conserved and no more than 10 percent of the habitat will be lost.
    In general, the design of the overall Reserve System was intended 
to capture core habitats, ecological processes, and biological 
corridors/linkages. The permittees collection and use of development 
mitigation fees, landfill tipping fees, and other funding specified in 
the Coachella Valley MSHCP and related documents will be used to 
acquire, protect, and manage the Reserve System in perpetuity. The 
permittees, the State, and Service will work cooperatively to enter 
into a Memorandum of Understanding or other appropriate agreements with 
Federal, State, and non-governmental-organization land managers to 
cooperatively manage the Existing Conservation Lands in conformance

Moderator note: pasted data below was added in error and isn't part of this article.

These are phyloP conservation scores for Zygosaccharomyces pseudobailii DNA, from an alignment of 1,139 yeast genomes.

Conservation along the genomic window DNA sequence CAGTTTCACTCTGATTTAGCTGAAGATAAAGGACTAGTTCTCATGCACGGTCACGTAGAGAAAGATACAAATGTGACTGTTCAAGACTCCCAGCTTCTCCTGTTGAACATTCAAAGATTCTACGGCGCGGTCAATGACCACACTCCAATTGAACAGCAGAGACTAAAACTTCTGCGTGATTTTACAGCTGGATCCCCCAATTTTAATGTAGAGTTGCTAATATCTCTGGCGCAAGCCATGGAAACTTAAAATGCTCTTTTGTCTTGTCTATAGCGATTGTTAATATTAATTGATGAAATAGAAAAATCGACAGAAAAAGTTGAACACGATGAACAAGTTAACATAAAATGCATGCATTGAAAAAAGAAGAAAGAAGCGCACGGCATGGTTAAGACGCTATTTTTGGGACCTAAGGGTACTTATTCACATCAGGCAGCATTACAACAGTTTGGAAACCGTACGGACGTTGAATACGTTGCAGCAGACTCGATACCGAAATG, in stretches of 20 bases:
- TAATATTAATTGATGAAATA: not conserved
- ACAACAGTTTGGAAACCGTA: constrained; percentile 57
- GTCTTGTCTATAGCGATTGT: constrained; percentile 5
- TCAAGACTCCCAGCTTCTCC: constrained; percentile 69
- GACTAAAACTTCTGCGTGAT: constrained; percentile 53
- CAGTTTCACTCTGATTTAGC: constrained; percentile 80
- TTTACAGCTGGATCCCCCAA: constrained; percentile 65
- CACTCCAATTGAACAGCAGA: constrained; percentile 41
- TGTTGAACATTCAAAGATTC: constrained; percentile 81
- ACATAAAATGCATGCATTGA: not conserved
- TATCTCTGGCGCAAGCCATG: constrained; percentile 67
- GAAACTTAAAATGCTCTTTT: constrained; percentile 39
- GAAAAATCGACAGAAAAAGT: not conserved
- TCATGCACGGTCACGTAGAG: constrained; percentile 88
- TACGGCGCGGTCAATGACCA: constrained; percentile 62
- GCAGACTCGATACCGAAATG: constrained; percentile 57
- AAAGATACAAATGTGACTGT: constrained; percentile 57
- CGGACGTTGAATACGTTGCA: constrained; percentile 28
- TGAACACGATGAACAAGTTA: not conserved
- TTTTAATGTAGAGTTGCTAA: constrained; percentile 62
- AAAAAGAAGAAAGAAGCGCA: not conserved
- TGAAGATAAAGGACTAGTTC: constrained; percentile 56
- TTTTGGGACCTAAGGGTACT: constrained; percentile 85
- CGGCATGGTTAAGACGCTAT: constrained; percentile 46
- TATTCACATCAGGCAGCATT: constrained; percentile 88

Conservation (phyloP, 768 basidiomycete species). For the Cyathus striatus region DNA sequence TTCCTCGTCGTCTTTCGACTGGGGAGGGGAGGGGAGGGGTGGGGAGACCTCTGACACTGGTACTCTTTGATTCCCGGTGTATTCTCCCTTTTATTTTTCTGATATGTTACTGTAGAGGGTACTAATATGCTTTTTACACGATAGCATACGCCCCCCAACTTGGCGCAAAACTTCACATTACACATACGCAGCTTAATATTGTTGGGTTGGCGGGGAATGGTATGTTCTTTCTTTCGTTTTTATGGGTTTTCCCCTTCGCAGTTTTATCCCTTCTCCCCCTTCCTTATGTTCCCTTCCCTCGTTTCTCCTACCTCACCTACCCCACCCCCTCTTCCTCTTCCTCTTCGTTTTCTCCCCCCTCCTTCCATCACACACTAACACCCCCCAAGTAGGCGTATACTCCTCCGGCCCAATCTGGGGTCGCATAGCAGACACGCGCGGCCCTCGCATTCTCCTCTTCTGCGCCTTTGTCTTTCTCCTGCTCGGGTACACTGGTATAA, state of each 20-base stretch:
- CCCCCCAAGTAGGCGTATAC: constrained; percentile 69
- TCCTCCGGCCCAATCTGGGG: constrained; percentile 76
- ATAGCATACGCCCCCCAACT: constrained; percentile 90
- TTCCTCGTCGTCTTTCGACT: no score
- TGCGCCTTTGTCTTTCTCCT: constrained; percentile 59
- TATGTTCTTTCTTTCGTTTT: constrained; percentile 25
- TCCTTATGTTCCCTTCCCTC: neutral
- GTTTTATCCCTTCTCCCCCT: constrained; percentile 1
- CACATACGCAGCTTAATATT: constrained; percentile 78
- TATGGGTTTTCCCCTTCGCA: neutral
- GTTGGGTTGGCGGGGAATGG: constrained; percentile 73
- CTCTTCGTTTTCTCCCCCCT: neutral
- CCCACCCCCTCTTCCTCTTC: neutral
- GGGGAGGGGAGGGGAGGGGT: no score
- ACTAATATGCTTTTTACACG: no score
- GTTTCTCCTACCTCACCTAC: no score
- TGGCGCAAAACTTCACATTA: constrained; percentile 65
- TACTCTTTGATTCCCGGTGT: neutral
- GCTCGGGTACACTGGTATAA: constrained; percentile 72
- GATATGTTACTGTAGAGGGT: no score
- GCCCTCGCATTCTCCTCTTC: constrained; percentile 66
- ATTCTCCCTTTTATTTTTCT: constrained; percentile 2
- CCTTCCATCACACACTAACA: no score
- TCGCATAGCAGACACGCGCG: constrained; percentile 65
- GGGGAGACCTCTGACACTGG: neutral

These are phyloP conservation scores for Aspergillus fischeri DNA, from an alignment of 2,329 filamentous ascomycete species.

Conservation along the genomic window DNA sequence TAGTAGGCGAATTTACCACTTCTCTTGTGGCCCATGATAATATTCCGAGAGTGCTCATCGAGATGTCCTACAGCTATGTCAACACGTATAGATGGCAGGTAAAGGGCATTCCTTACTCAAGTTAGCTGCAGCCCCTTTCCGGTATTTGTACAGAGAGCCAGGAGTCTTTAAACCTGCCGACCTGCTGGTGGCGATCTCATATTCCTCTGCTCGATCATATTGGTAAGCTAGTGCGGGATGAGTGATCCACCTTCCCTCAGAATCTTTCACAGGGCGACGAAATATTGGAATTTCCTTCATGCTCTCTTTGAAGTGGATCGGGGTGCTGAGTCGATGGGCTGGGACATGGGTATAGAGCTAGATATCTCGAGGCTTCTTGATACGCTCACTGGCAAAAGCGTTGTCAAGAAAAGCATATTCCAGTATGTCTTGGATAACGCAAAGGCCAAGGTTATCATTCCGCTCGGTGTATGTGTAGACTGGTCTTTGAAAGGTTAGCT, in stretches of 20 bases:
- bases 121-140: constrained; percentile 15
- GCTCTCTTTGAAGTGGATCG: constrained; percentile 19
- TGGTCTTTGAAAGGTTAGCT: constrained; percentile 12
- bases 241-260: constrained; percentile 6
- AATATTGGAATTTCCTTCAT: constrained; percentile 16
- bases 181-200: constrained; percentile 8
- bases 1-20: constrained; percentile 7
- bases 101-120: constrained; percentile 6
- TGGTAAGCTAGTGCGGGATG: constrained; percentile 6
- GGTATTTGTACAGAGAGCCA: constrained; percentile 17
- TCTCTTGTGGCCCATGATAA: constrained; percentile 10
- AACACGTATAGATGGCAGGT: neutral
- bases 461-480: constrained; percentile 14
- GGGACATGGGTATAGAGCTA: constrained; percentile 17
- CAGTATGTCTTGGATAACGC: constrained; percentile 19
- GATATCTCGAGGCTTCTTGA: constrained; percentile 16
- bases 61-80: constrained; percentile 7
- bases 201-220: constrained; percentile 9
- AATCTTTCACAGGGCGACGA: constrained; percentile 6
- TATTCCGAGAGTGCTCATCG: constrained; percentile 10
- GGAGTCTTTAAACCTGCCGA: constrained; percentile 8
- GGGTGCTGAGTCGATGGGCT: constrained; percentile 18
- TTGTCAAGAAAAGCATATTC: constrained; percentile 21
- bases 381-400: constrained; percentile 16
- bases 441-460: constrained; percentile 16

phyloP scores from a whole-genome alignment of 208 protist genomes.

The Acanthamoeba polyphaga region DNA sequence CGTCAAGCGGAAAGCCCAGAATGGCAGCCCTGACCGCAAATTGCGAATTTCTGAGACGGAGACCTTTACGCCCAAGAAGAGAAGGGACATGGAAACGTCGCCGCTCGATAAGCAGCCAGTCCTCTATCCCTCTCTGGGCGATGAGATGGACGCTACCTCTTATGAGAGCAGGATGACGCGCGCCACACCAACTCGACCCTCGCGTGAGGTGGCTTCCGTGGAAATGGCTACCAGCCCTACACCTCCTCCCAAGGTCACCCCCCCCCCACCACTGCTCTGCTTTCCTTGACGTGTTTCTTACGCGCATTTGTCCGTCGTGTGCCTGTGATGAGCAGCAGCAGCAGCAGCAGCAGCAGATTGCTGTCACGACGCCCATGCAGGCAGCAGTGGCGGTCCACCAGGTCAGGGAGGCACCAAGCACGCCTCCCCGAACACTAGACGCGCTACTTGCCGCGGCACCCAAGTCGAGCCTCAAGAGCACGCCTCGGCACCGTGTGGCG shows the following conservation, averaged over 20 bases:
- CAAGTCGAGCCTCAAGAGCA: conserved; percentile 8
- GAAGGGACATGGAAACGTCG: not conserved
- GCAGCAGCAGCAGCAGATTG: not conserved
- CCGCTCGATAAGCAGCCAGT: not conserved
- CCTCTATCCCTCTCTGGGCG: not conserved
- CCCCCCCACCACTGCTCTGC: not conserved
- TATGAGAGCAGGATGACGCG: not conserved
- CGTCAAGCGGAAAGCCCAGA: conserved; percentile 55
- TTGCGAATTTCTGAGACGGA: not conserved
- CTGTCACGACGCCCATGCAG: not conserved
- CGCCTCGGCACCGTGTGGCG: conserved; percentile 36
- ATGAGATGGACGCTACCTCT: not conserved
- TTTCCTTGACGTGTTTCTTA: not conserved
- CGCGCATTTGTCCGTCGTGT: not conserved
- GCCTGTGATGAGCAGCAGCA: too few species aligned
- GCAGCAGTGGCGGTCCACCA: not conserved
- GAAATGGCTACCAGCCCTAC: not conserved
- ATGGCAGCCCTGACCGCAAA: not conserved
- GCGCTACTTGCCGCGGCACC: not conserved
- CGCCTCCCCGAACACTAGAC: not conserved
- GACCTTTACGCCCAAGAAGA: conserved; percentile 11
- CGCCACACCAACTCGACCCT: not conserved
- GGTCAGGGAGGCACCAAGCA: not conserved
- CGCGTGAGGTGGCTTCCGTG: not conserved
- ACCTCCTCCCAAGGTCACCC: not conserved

with the MSHCP. Additionally, the Coachella Valley MSHCP includes 
measures to avoid and minimize impacts on covered species resulting 
from covered activities.
    The Coachella Valley MSHCP Reserve System includes about 165,856 ac 
(67,120 ha) of Peninsular bighorn sheep habitat of which 38,759 ac 
(15,685 ha) meet the definition of critical habitat. Approximately 
135,630 ac (54,888 ha) of the Peninsular bighorn sheep habitat in the 
Reserve System are Existing Conservation Lands that are expected to be 
managed consistent with the Coachella Valley MSHCP, of this 
approximately 38,477 ac (15,571 ha) meet the definition of critical 
habitat. Specific conservation goals, conservation objectives, and 
required measures for Peninsular bighorn sheep in the Coachella Valley